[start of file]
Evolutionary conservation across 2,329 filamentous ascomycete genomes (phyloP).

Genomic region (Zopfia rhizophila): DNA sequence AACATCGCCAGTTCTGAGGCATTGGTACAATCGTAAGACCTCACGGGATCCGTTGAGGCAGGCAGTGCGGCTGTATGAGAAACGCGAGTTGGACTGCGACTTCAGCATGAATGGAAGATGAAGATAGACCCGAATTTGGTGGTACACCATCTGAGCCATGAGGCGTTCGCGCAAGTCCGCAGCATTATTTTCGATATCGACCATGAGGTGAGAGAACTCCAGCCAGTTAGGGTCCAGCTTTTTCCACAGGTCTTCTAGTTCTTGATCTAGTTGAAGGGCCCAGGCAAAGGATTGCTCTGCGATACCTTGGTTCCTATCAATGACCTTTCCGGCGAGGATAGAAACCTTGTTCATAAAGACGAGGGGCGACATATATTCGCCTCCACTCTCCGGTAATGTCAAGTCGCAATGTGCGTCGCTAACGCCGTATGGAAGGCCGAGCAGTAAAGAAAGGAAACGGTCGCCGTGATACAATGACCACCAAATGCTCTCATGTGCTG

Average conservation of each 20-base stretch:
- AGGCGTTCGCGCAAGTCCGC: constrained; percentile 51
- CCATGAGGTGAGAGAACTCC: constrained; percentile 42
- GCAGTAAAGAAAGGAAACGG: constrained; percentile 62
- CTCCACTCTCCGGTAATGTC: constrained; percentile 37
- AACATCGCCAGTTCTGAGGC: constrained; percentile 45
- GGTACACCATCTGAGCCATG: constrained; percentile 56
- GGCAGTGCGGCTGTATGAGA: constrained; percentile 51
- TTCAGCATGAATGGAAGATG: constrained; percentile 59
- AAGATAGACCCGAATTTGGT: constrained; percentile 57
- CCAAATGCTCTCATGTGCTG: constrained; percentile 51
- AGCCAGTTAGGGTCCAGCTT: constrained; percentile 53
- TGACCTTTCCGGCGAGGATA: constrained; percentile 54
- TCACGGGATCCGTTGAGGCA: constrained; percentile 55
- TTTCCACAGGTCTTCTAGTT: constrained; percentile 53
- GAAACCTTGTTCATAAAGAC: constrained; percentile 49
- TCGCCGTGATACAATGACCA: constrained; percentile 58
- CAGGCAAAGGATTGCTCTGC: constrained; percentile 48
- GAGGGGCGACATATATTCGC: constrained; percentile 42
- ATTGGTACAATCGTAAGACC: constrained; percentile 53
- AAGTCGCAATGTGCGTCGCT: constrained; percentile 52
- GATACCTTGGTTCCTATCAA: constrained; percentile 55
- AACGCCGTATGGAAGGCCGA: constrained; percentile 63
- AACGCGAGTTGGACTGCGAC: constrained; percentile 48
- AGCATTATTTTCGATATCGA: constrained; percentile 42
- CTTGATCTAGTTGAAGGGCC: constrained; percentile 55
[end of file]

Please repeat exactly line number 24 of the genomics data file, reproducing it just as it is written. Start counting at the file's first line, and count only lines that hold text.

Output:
- GATACCTTGGTTCCTATCAA: constrained; percentile 55